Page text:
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Pit death geologist 'knew of risks'

The firm director employing a junior geotechnical engineer who died in a pit when it collapsed in on him told a court yesterday he was “absolutely confident” the dead man knew what he was doing.

Peter Eaton was the director of Cotswold Geotechnical Holdings when Alexander Wright, 27, was alone in the 3.84m deep unsupported pit when it caved in at a development site in Brimscombe Lane, near Stroud, Gloucs, in September 2008.

In a DVD police interview shown to the jury at Winchester Crown Court, Eaton said he had been using the same procedures to dig trial pits since 1971 and he admitted he had overall responsibility for the health and safety of his staff.

He said his health and safety booklet had been written in 1992 and he had been “threatening” to update it but had never found the time.

The booklet said that staff should not enter unsupported pits deeper than 1.2m, but Eaton said this did not apply to engineers like Wright or himself, who had both built up a practical knowledge of soil and the dangers.

He said he had inspected 7,000 pits during his career and Mr Wright 600 to 700.

“I would not consider letting someone loose until I was happy they could make that judgment and safely. I thought Alex was absolutely confident to make that decision,” Eaton said. “I could not think of a single occasion when Alex was in danger of making a wrong decision.”

Eaton was asked to point out in the health and safety booklet guidance relating to trial pits but after some time he could only find reference to excavations.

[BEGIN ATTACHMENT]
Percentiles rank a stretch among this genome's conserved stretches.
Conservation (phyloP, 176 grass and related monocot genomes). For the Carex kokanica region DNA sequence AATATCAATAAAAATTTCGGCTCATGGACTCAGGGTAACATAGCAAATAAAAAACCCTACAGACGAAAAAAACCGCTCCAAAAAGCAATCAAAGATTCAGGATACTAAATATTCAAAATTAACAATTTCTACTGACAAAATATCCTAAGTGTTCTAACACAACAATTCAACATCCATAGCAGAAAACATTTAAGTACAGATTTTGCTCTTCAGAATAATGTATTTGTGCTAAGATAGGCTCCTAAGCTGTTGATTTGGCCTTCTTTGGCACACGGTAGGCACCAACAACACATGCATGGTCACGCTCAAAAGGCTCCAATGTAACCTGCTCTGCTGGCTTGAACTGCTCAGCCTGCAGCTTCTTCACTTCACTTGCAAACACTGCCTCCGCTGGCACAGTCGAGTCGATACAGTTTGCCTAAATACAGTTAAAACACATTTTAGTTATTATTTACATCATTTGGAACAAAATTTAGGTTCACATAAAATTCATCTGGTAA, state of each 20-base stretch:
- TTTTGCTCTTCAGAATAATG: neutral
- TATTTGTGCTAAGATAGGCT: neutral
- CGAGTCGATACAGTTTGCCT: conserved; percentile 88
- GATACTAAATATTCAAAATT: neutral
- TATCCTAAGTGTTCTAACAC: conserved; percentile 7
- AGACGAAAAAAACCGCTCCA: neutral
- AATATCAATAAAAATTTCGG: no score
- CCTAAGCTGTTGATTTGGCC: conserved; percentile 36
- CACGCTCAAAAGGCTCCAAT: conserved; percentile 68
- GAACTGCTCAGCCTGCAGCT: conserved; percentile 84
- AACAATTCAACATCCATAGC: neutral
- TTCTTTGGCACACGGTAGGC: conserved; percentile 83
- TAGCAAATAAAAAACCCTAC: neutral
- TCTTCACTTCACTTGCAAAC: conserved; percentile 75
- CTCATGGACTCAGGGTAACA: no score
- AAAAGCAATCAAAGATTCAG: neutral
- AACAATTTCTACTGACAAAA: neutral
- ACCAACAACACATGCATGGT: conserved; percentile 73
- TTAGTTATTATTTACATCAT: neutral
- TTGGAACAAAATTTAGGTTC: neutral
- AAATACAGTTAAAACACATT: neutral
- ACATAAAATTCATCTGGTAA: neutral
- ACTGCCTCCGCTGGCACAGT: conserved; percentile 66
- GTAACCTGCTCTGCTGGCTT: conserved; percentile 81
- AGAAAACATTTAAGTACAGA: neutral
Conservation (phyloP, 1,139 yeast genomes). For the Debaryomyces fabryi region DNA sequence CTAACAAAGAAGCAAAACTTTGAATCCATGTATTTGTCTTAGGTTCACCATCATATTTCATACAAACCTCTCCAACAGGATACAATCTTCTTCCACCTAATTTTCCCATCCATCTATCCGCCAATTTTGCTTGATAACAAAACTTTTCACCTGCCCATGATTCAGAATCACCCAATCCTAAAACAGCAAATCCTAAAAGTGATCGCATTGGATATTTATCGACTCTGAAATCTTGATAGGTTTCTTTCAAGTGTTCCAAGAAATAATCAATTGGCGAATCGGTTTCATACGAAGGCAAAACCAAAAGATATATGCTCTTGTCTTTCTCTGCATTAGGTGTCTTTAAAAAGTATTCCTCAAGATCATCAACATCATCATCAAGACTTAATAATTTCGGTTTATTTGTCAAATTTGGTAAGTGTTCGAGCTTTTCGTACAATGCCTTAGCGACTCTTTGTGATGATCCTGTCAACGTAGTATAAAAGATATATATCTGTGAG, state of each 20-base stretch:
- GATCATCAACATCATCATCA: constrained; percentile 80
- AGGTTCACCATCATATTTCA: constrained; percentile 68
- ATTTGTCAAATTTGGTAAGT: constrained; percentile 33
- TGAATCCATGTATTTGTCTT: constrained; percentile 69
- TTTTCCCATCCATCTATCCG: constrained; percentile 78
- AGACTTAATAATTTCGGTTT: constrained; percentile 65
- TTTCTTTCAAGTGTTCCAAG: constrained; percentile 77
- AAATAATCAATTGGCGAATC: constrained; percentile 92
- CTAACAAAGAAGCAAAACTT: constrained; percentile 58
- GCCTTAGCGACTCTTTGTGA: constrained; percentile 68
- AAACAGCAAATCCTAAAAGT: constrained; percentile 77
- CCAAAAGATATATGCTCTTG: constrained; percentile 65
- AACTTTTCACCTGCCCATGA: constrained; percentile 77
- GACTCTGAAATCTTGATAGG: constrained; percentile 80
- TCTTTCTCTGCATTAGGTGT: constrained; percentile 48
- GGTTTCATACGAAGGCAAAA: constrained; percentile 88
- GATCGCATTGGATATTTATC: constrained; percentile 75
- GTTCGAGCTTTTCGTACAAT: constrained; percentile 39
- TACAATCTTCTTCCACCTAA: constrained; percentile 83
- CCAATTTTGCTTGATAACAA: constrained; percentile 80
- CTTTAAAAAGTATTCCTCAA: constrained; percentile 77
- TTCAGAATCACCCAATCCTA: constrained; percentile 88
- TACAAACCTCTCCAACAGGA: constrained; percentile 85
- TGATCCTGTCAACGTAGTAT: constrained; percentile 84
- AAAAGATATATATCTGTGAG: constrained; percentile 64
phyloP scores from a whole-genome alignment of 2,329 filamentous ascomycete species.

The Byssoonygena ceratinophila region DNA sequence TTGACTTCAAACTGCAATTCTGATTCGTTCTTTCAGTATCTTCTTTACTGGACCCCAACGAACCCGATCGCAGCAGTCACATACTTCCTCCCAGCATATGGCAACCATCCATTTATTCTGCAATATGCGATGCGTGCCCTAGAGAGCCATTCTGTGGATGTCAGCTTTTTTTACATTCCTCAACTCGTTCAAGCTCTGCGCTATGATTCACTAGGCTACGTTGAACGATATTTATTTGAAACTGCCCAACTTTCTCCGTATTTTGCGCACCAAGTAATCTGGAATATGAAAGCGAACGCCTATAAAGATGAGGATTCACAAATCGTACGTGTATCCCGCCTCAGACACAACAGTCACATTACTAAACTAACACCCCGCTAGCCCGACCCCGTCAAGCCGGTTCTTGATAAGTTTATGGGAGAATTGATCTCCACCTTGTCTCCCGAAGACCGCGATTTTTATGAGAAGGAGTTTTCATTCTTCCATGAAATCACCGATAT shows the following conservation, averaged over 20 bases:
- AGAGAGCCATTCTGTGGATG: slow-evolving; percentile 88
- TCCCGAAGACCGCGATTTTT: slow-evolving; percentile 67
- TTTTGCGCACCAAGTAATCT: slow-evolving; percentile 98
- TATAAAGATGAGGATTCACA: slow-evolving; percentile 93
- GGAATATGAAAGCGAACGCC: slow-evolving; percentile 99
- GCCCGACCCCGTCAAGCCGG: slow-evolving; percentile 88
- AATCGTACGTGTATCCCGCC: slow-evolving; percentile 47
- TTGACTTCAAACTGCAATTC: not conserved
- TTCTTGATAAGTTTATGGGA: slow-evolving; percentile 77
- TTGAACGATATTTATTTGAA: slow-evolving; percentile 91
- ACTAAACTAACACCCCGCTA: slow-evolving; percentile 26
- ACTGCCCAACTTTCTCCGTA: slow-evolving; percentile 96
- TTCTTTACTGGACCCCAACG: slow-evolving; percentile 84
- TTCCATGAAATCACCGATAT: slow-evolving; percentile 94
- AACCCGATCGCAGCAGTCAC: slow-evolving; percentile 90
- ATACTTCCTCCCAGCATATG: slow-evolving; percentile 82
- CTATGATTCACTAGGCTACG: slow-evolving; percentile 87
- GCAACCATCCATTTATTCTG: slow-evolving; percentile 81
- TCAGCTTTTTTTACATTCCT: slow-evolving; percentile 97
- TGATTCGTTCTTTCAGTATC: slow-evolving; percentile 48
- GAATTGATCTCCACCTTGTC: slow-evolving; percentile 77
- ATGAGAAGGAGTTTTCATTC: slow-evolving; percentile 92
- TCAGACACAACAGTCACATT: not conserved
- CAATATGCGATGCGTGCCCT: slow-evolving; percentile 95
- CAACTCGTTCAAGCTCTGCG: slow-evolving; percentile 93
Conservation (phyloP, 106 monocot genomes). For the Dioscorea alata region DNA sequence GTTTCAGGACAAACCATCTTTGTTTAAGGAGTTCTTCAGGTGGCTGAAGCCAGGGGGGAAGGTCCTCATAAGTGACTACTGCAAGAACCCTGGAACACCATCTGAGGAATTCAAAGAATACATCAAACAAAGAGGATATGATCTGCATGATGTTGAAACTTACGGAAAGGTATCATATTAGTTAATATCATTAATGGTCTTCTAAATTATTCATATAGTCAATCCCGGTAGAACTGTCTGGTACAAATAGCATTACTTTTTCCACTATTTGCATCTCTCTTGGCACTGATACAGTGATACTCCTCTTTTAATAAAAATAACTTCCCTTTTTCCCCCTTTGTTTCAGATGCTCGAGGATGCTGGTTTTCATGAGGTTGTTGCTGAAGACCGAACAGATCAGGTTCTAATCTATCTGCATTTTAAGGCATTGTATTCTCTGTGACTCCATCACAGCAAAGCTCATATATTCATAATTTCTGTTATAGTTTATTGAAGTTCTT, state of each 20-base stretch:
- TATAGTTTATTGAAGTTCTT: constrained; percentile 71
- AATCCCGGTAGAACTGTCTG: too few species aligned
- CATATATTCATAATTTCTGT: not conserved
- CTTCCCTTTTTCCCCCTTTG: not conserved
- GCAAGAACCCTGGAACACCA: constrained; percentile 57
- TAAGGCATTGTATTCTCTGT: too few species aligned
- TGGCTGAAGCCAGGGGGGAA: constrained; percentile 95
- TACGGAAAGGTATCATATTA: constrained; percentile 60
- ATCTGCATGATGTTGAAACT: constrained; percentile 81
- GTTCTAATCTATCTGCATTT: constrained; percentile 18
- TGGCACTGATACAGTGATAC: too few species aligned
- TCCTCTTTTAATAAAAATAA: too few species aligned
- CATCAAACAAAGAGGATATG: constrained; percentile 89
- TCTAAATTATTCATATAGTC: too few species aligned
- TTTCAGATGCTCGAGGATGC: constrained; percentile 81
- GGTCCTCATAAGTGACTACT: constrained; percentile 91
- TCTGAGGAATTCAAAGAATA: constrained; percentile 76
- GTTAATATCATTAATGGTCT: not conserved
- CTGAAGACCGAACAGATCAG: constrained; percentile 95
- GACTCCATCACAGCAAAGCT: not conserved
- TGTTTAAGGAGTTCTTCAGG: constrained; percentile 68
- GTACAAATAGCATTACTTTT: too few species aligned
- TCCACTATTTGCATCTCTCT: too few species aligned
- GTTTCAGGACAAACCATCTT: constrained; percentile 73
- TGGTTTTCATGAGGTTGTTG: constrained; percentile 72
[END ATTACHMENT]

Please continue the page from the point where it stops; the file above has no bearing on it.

When told by an officer “it looks quite poor really”, Eaton replied: “If you say so.”

He then said: “In such a small organisation we were constantly looking out for each other. Even though the documentation, from afar, was woefully inadequate it does not mean to say that our own health and safety actions were flawed. Largely speaking I do not think they were.”

Eaton also said it was “absolutely essential” someone was on the surface when a worker entered a pit.

No one is in the dock for the trial but Cotswold Geotechnical Holdings denies the corporate manslaughter of Wright. The prosecution has been brought under the new Corporate Manslaughter and Corporate Homicide Act 2007.

Earlier Mark Ellison QC, prosecuting, said Wright, from Charlton Kings, Cheltenham, was working alone when Eaton left.

The plot owners, Mark Clubb and his partner Carly Fields, were still on site but Ellison said the couple then heard “an odd muffled noise and then a cry for help” but despite attempts, Clubb was unable to save Wright, who died from asphyxia as he was buried by the soil.

Ellison said that industry codes of practice dating back to 1981 told of the dangers of workers entering pits deeper than 1.2m because of the walls of the pit collapsing.

The court was told that Eaton was not on trial as proceedings against him had ended because he was ill.

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